Bubbles took a much more macro view of the opportunities presented by a circumnavigation and went to places where people with good sense would never consider venturing. So their blog describes a real adventure, not an overly researched and safe excursion.

For the first time in a long time I'm impressed by another cruisers blog and maybe a little bit embarrassed that I dont have any outstanding warrants waiting for me when we get back. Well, at least none that I know of.

Read the Bubbles blog. Alex and his various crew member really saw the world on their own terms rather than passing through with a copy of lonely planet in one hand and a cruising guide in the other.

Alex also found the Indiana jail cell pretty nice. It had a bunk that did not move and a dependable source of hot food. He was only there for a couple of days.

What is Alex up to now? Im not sure but would put money on the possibility that it involves drinking and bar fights.

Thanksgiving in South Africa
11/22/2012, Zululand Yacht Club, Richards Bay

We are back in the water. It was a nerve wracking experience but the yard workers managed to get their ramshackle travel lift device towed to the ramp and get us in the water. On our way back to the water they said that the boat was too heave and even suggested we might empty the water tank to lighten it. That did not end up being necessary but the did have to put boards under wheels to get them out of the depressions in the ground that had formed over the two days we were out of the water.

Once we got free of the travel lift we moved to our new slip and got settled in.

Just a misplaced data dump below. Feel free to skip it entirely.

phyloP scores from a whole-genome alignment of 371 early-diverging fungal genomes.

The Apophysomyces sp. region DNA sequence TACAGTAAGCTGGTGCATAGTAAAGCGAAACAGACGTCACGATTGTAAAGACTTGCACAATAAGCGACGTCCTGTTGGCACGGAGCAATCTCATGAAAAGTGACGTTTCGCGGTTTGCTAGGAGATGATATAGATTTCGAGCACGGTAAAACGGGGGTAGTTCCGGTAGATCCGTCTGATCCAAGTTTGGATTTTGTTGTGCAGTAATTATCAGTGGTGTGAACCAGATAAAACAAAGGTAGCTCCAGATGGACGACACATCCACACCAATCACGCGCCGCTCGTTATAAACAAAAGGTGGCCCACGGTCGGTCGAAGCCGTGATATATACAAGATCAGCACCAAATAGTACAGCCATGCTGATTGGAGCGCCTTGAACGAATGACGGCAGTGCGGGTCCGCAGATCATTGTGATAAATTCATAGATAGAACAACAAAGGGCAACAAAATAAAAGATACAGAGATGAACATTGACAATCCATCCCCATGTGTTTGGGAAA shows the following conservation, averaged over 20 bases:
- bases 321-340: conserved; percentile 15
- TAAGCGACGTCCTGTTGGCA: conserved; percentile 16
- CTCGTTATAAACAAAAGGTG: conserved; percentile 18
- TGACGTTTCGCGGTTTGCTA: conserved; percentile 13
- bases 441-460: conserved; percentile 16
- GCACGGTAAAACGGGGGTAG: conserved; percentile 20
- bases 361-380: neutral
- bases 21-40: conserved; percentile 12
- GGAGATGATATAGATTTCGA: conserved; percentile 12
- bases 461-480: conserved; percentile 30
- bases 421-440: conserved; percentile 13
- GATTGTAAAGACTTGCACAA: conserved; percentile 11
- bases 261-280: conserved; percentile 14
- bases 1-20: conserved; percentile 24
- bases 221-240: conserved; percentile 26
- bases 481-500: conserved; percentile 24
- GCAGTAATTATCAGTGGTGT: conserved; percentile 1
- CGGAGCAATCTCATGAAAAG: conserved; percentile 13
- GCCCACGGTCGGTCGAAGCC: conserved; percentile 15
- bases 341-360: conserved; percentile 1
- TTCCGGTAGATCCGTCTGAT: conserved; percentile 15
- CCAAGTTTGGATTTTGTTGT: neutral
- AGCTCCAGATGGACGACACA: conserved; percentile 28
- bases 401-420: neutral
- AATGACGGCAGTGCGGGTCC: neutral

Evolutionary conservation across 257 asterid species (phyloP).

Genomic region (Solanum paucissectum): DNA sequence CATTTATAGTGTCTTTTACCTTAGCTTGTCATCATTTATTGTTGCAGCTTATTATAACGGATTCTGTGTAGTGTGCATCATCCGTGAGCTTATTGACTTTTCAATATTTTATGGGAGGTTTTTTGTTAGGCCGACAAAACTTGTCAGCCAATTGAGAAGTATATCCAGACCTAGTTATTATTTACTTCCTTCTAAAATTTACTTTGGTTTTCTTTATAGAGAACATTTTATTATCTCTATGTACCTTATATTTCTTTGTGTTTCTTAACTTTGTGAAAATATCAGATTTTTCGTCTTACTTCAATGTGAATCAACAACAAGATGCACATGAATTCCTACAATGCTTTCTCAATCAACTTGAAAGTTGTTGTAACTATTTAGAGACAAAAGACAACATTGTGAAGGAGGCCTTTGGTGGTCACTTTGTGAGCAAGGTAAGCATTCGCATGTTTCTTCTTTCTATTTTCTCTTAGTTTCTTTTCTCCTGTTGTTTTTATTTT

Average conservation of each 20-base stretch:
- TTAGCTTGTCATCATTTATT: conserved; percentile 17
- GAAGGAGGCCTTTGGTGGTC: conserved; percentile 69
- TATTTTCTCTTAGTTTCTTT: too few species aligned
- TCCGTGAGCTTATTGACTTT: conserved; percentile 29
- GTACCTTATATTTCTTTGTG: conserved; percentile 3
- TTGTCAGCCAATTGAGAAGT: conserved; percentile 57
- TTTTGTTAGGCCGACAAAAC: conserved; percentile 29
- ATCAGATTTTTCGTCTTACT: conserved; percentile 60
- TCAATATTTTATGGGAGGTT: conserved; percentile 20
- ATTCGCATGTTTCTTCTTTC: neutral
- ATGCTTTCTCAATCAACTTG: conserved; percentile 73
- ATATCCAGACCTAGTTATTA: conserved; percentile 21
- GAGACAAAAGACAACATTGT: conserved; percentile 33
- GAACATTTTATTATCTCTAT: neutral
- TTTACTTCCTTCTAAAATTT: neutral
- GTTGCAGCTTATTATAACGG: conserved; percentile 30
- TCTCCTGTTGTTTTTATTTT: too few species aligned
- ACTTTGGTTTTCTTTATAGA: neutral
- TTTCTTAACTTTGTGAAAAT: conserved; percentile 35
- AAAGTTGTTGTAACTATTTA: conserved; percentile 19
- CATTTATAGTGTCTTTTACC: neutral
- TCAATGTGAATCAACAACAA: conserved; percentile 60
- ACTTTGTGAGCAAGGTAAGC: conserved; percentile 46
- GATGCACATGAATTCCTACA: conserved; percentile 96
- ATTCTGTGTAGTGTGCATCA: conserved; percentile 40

The boat is incredibly dirty and it will take us several hours to get it clean. But first I have a batch of beer that is probably a day past when it should have been bottled. Ill bottle that and then start on cleaning the deck.

We have about three weeks to hang around until our new batteries get here so we dont feel a lot of pressure to rush any of our other chores like varnishing and such.

Last night was happy hour at the Pelican Bar at the Yacht Club. Drinks were half price for two hours and we were able to order food from the galley downstairs. So we spent the evening there getting to know some of the members and playing Spanish dominoes. We had played the game before but it was called Mexican dominoes. It was fun but when the number of players got up past 6 it was impossible to keep other players vulnerabilities straight in my head so I could not take a very strategic approach to the game.

Shawn put together a Thanksgiving dinner that had the elements of the correct foods. He used chicken instead of turkey, made mashed potatoes that were really good and also made some excellent stuffing using some aging hot dog buns we had on board. It was a really yummy dinner and while he was working on it I went up to the YC bar and had a couple of gin an tonics and read the recent New Yorker. There is an excellent article on this history of taxation in the November 26 issue.